Bring Your Own Device and Nurse Executives Decision Making: A Qualitative Description




Martinez, Karen

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Bring Your Own Device (BYOD) phenomenon is important in the healthcare environment because this growing trend is totally changing the workplace landscape in healthcare organizations, such as British Columbia (BC). The organizations need to be proactive and aware of this trend to decide the best way to approach this phenomenon. Currently, there is little current research that exists in Canada in context to provide a distinct understanding of the complexities and difficulties unique to this phenomenon within the nursing practice. In order to develop an understanding of BYOD in healthcare workplace, a perspective was needed of those experiencing the phenomenon of interest. The premise of this research was to explore the BYOD phenomenon from the nursing perspective. This study focused on the experiences, views, and perceptions of nurse executives/managers about how they make decisions regarding use of personal handheld devices in the workplace. A qualitative description was undertaken and the collection of data involved telephone interviews in which participants were asked to reflect on their views and/or experiences regarding BYOD in the workplace. During the literature research process, the researcher discovered that there were similar research studies previously done in the early 2000s that found early healthcare organizational concerns with the use of personal digital assistant devices (PDA) in the clinical setting. In this study, four major themes emerged that provided an insights as to how nurse NEx/M make decisions regarding BYOD. The four major themes included: 1) management perspective, 2) opportunities, 3) disadvantages, and 4) solutions. The results of this study will aid in bringing greater awareness of BYOD to other executives and managers in nursing and should also provide information to the leaders throughout the healthcare organizations and health IT department.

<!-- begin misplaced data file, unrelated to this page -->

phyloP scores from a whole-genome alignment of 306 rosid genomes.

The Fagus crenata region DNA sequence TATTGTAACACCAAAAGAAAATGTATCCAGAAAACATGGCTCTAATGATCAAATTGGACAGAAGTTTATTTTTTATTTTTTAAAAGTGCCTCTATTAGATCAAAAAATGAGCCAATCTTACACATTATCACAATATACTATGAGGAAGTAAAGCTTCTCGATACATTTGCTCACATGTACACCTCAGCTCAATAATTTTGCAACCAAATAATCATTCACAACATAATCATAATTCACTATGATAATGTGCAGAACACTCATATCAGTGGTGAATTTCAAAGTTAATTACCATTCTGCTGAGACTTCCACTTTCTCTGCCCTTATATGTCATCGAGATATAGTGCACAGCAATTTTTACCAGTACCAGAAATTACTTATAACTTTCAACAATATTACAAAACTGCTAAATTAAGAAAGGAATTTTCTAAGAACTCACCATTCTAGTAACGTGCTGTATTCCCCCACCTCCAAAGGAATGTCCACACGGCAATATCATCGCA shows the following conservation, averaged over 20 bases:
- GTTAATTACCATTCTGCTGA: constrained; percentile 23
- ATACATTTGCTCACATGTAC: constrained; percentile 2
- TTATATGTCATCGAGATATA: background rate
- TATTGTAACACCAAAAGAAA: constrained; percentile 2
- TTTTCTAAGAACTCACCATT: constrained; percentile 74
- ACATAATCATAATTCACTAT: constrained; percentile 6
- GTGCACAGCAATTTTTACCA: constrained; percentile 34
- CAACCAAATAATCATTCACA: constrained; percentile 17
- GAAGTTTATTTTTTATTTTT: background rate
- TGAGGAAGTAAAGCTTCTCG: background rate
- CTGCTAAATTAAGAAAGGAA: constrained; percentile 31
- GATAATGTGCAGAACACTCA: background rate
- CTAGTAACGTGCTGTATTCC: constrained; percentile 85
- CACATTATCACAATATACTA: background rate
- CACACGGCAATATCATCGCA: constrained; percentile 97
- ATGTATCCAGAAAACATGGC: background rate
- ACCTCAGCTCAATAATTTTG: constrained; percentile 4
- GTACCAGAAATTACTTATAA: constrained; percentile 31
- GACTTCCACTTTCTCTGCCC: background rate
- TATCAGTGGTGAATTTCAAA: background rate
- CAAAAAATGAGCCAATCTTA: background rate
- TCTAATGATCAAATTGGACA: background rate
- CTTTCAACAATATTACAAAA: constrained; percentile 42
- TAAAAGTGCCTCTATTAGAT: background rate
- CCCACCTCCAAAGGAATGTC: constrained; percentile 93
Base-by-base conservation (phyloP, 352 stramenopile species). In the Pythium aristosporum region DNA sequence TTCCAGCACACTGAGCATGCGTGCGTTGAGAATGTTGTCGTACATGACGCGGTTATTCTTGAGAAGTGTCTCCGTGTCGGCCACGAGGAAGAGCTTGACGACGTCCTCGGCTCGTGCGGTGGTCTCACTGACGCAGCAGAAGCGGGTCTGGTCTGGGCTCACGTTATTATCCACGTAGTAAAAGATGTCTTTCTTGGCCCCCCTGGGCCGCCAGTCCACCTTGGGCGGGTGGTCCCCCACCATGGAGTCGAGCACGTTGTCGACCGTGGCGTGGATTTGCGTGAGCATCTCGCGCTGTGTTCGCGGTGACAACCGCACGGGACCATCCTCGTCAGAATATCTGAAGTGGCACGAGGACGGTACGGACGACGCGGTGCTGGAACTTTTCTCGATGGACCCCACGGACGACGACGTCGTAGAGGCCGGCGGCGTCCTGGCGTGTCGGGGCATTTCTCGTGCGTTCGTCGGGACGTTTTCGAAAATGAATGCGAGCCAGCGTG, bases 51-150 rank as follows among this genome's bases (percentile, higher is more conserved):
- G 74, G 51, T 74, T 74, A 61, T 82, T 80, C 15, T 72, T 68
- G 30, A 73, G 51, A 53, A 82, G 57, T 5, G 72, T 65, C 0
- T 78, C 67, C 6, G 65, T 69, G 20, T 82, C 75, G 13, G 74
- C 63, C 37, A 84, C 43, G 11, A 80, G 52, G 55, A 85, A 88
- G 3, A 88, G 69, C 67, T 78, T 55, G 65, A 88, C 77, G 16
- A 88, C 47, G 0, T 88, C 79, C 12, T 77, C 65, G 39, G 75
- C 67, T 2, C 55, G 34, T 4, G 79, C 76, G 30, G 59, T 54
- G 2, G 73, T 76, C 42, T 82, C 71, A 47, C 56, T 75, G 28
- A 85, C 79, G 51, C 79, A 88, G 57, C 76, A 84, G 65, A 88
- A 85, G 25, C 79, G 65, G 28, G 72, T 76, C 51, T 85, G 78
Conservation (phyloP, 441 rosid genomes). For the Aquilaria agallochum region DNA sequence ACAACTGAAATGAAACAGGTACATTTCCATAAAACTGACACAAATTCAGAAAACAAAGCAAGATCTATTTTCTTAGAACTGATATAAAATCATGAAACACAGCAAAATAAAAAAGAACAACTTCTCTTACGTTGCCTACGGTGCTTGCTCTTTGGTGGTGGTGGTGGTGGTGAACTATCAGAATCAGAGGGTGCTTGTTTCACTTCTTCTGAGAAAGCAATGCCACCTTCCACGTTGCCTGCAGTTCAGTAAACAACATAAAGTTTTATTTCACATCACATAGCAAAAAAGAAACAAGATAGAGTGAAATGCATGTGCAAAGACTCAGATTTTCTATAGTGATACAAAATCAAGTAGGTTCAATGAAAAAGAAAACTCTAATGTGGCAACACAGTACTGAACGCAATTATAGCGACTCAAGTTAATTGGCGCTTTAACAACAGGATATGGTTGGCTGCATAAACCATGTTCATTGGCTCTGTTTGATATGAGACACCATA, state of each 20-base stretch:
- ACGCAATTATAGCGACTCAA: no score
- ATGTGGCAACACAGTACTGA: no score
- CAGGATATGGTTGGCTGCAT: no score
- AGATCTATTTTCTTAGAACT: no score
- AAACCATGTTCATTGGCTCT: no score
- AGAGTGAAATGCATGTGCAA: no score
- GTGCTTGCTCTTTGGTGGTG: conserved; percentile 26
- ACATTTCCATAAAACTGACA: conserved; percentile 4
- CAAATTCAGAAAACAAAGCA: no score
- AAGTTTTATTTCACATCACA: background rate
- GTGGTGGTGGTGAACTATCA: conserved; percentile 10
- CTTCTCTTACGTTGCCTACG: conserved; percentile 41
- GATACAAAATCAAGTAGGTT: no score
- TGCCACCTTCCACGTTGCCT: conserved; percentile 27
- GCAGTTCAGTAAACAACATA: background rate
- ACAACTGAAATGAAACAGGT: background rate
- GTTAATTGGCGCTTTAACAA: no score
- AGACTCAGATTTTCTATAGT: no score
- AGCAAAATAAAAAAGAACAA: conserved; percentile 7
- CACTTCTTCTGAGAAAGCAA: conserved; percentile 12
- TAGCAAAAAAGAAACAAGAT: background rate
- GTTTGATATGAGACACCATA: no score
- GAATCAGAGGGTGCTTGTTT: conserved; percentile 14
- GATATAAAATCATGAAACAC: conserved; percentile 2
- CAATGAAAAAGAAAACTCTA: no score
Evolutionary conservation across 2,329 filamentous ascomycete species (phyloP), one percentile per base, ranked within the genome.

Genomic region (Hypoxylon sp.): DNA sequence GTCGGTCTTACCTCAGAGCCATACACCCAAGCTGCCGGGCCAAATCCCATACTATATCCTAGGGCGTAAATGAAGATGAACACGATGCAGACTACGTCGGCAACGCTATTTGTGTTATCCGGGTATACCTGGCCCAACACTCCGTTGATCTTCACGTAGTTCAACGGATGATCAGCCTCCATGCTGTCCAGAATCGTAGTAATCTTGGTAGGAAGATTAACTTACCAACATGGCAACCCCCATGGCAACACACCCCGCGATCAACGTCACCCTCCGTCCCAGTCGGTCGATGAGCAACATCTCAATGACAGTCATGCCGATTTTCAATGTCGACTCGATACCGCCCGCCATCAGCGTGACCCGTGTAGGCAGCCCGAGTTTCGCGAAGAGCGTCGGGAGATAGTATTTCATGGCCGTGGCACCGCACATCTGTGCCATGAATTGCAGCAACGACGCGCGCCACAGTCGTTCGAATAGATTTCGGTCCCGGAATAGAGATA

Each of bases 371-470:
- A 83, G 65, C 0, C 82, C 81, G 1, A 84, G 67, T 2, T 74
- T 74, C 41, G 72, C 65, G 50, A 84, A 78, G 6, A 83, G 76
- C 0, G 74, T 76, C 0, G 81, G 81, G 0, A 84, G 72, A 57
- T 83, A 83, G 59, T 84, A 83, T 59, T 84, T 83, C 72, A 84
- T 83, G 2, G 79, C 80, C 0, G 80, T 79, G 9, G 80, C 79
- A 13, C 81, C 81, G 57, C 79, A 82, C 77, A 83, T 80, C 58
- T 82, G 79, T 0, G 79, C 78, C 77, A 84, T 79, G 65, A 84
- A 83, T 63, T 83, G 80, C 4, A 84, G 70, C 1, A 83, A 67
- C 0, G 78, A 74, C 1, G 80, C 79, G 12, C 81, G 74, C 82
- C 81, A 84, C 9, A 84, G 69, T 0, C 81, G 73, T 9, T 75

BYOD, personal handheld device, nursing managers, policy, PDA, Personal digital assistant, smartphones, tablets, nursing practice